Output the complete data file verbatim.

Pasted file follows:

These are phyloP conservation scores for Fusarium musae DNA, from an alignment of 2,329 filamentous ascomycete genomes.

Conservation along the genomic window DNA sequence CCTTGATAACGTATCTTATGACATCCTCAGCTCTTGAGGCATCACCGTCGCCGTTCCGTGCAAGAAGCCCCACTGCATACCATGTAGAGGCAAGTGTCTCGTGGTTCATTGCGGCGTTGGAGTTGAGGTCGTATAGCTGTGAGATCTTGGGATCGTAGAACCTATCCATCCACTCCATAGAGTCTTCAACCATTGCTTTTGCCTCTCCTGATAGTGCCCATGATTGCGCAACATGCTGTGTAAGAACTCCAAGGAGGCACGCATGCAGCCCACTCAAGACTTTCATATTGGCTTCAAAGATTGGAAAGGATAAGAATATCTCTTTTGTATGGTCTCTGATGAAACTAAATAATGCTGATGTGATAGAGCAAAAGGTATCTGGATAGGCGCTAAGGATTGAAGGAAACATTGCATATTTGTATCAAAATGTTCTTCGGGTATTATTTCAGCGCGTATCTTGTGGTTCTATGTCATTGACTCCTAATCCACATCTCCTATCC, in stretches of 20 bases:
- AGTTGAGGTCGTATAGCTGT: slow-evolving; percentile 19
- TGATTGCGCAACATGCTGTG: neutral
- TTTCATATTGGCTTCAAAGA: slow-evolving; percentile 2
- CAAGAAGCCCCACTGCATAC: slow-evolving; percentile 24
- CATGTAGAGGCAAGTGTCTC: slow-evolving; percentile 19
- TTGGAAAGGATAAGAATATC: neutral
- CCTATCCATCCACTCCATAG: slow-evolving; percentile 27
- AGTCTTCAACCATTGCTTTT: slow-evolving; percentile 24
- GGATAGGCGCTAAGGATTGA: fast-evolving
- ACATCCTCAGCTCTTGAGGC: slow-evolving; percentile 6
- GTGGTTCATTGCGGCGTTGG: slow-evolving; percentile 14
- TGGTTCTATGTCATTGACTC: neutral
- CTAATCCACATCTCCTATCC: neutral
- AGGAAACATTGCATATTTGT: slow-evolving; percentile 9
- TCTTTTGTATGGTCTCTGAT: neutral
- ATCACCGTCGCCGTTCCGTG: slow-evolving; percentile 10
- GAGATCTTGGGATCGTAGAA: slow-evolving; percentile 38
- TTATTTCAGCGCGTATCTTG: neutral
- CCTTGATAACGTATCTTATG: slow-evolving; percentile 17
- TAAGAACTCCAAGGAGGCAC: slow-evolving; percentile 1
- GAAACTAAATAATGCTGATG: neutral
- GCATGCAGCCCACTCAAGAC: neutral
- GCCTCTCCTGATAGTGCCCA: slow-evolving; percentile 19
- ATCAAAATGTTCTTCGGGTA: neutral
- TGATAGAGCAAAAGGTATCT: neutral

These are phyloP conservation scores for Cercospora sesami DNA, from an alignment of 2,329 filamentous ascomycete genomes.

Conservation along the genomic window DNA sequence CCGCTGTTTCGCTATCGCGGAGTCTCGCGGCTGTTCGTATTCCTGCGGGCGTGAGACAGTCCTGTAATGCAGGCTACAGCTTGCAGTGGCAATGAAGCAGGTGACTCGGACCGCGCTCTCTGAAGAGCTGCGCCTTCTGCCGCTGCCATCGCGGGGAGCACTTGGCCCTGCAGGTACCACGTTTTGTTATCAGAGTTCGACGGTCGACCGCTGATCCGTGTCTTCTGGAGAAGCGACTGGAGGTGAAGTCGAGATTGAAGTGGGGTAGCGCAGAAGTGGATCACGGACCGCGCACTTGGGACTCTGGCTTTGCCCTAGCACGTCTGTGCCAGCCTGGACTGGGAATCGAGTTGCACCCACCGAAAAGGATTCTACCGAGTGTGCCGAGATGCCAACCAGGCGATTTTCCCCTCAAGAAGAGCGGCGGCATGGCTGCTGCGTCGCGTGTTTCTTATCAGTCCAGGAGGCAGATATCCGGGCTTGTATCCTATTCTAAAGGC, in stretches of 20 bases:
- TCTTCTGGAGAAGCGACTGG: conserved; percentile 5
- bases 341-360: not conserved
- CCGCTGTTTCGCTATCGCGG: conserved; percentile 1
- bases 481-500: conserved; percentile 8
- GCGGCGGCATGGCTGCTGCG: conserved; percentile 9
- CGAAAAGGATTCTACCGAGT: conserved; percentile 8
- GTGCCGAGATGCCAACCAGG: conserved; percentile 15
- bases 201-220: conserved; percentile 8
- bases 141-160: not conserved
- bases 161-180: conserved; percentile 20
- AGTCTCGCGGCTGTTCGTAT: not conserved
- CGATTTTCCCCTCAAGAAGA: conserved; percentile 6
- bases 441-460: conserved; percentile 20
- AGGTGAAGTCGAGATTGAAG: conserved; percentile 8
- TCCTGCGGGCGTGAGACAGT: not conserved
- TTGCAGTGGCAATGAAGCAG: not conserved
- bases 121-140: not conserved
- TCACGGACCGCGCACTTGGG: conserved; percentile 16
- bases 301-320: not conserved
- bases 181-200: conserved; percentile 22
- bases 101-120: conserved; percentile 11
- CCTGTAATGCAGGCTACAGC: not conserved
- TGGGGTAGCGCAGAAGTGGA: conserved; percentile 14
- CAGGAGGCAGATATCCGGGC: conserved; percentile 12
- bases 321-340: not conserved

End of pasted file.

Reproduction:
These are phyloP conservation scores for Fusarium musae DNA, from an alignment of 2,329 filamentous ascomycete genomes.

Conservation along the genomic window DNA sequence CCTTGATAACGTATCTTATGACATCCTCAGCTCTTGAGGCATCACCGTCGCCGTTCCGTGCAAGAAGCCCCACTGCATACCATGTAGAGGCAAGTGTCTCGTGGTTCATTGCGGCGTTGGAGTTGAGGTCGTATAGCTGTGAGATCTTGGGATCGTAGAACCTATCCATCCACTCCATAGAGTCTTCAACCATTGCTTTTGCCTCTCCTGATAGTGCCCATGATTGCGCAACATGCTGTGTAAGAACTCCAAGGAGGCACGCATGCAGCCCACTCAAGACTTTCATATTGGCTTCAAAGATTGGAAAGGATAAGAATATCTCTTTTGTATGGTCTCTGATGAAACTAAATAATGCTGATGTGATAGAGCAAAAGGTATCTGGATAGGCGCTAAGGATTGAAGGAAACATTGCATATTTGTATCAAAATGTTCTTCGGGTATTATTTCAGCGCGTATCTTGTGGTTCTATGTCATTGACTCCTAATCCACATCTCCTATCC, in stretches of 20 bases:
- AGTTGAGGTCGTATAGCTGT: slow-evolving; percentile 19
- TGATTGCGCAACATGCTGTG: neutral
- TTTCATATTGGCTTCAAAGA: slow-evolving; percentile 2
- CAAGAAGCCCCACTGCATAC: slow-evolving; percentile 24
- CATGTAGAGGCAAGTGTCTC: slow-evolving; percentile 19
- TTGGAAAGGATAAGAATATC: neutral
- CCTATCCATCCACTCCATAG: slow-evolving; percentile 27
- AGTCTTCAACCATTGCTTTT: slow-evolving; percentile 24
- GGATAGGCGCTAAGGATTGA: fast-evolving
- ACATCCTCAGCTCTTGAGGC: slow-evolving; percentile 6
- GTGGTTCATTGCGGCGTTGG: slow-evolving; percentile 14
- TGGTTCTATGTCATTGACTC: neutral
- CTAATCCACATCTCCTATCC: neutral
- AGGAAACATTGCATATTTGT: slow-evolving; percentile 9
- TCTTTTGTATGGTCTCTGAT: neutral
- ATCACCGTCGCCGTTCCGTG: slow-evolving; percentile 10
- GAGATCTTGGGATCGTAGAA: slow-evolving; percentile 38
- TTATTTCAGCGCGTATCTTG: neutral
- CCTTGATAACGTATCTTATG: slow-evolving; percentile 17
- TAAGAACTCCAAGGAGGCAC: slow-evolving; percentile 1
- GAAACTAAATAATGCTGATG: neutral
- GCATGCAGCCCACTCAAGAC: neutral
- GCCTCTCCTGATAGTGCCCA: slow-evolving; percentile 19
- ATCAAAATGTTCTTCGGGTA: neutral
- TGATAGAGCAAAAGGTATCT: neutral

These are phyloP conservation scores for Cercospora sesami DNA, from an alignment of 2,329 filamentous ascomycete genomes.

Conservation along the genomic window DNA sequence CCGCTGTTTCGCTATCGCGGAGTCTCGCGGCTGTTCGTATTCCTGCGGGCGTGAGACAGTCCTGTAATGCAGGCTACAGCTTGCAGTGGCAATGAAGCAGGTGACTCGGACCGCGCTCTCTGAAGAGCTGCGCCTTCTGCCGCTGCCATCGCGGGGAGCACTTGGCCCTGCAGGTACCACGTTTTGTTATCAGAGTTCGACGGTCGACCGCTGATCCGTGTCTTCTGGAGAAGCGACTGGAGGTGAAGTCGAGATTGAAGTGGGGTAGCGCAGAAGTGGATCACGGACCGCGCACTTGGGACTCTGGCTTTGCCCTAGCACGTCTGTGCCAGCCTGGACTGGGAATCGAGTTGCACCCACCGAAAAGGATTCTACCGAGTGTGCCGAGATGCCAACCAGGCGATTTTCCCCTCAAGAAGAGCGGCGGCATGGCTGCTGCGTCGCGTGTTTCTTATCAGTCCAGGAGGCAGATATCCGGGCTTGTATCCTATTCTAAAGGC, in stretches of 20 bases:
- TCTTCTGGAGAAGCGACTGG: conserved; percentile 5
- bases 341-360: not conserved
- CCGCTGTTTCGCTATCGCGG: conserved; percentile 1
- bases 481-500: conserved; percentile 8
- GCGGCGGCATGGCTGCTGCG: conserved; percentile 9
- CGAAAAGGATTCTACCGAGT: conserved; percentile 8
- GTGCCGAGATGCCAACCAGG: conserved; percentile 15
- bases 201-220: conserved; percentile 8
- bases 141-160: not conserved
- bases 161-180: conserved; percentile 20
- AGTCTCGCGGCTGTTCGTAT: not conserved
- CGATTTTCCCCTCAAGAAGA: conserved; percentile 6
- bases 441-460: conserved; percentile 20
- AGGTGAAGTCGAGATTGAAG: conserved; percentile 8
- TCCTGCGGGCGTGAGACAGT: not conserved
- TTGCAGTGGCAATGAAGCAG: not conserved
- bases 121-140: not conserved
- TCACGGACCGCGCACTTGGG: conserved; percentile 16
- bases 301-320: not conserved
- bases 181-200: conserved; percentile 22
- bases 101-120: conserved; percentile 11
- CCTGTAATGCAGGCTACAGC: not conserved
- TGGGGTAGCGCAGAAGTGGA: conserved; percentile 14
- CAGGAGGCAGATATCCGGGC: conserved; percentile 12
- bases 321-340: not conserved